Tag Archives: Editor

Word Sick? How to Find Relief

pen_and_paper“I hate writing. I love having written.” This adage is variously attributed to such well-known authors as Dorothy Parker, Mark Twain, Eudora Welty, Neil Simon, Gloria Steinem, Joan Didion, Ernest Hemingway and William Zinsser, but it applies to less-accomplished writers as well. Anytime an average person has to write a letter to an insurance company, a cover letter for an important application, or a complicated legal disposition, for example, putting his or her thoughts down on paper or into a word-processing file can be daunting. If you’re not confident in your own way with words, an experienced editor can provide a map and a push in the right direction. “Being a good writer mostly means being a good observer and a good thinker,” editor and author Gene Weingarten notes in his introduction to his essay collection The Fiddler on the Subway. “With work, it’s possible to triumph over a lack of innate writing skill.”

That’s good to know, because Weingarten’s introduction also acknowledges that writing can be hard work and full of frustration. “A real writer is someone for whom writing is a terrible ordeal,” the Washington Post columnist writes. “That is because he knows, deep down, with an awful clarity, that there are limitless ways to fill a page with words, and that he will never, ever, do it perfectly. On some level, that knowledge haunts him all the time. He will always be juggling words in his head, trying to get them closer to a tantalizing, unreachable ideal.”

Aggravated by your own attempts to reach that ideal? Here’s a prescription for quick relief: Take two ibuprofen and call an editor in the morning.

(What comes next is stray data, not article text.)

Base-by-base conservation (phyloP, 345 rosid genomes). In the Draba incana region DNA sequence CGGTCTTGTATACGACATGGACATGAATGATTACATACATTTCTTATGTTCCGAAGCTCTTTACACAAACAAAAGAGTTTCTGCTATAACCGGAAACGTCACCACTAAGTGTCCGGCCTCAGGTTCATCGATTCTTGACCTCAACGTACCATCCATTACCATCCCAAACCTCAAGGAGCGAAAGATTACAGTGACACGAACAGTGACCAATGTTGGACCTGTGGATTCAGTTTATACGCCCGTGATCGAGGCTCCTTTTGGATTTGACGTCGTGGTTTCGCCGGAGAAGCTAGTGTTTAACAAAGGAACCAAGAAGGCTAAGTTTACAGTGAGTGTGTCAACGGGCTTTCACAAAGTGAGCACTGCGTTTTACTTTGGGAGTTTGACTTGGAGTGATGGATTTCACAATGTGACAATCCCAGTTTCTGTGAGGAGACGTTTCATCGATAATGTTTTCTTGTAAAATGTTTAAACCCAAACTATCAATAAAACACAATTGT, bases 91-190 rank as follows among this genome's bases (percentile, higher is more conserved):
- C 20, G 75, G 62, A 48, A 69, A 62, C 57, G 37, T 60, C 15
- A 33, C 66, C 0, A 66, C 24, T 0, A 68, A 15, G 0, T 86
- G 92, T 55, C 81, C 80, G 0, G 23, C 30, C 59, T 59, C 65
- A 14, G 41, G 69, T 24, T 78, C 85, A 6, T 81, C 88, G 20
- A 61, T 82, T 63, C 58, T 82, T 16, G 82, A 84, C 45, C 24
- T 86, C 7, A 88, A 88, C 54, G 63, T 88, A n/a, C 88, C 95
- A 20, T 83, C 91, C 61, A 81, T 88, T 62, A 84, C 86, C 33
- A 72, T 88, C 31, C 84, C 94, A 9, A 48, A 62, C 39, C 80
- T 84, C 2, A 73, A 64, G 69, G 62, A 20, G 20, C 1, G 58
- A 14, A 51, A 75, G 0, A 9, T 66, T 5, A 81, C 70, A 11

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Filed under Uncategorized, Writing Tips

Find Out What an Editor Does

The Editors’ Association of Canada (EAC) has published the 11-page brochure “So You Want to Be an
Editor, ”  a guide for people interested in editing as a profession. Many parts of it would also be beneficial for someone thinking about hiring an editor, explaining the many things editors do and the many reasons efficient communication is important in all fields.

Here’s favorite list in the brochure (edited by me, of course!):

  1. Editors think for a living.
  2. Successful editors turn their love of language into a way to earn a living and have an impact on the world around them.
  3. Editors are team players, often working with writers, publishers and other editors to reach a common goal.
  4. Technology is changing the way that editors do their work and the types of documents they deal with, but not the reason for editing. An editor’s goal is always the same: to improve communication.

Nicely said.

EAC is making the brochure available for free. Read the text or download it as a PDF from
http://www.editors.ca/join_eac/be_an_editor/index.html.

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Filed under Editing Tips, Strokes & Plugs

What an Editor Does, for the Most Part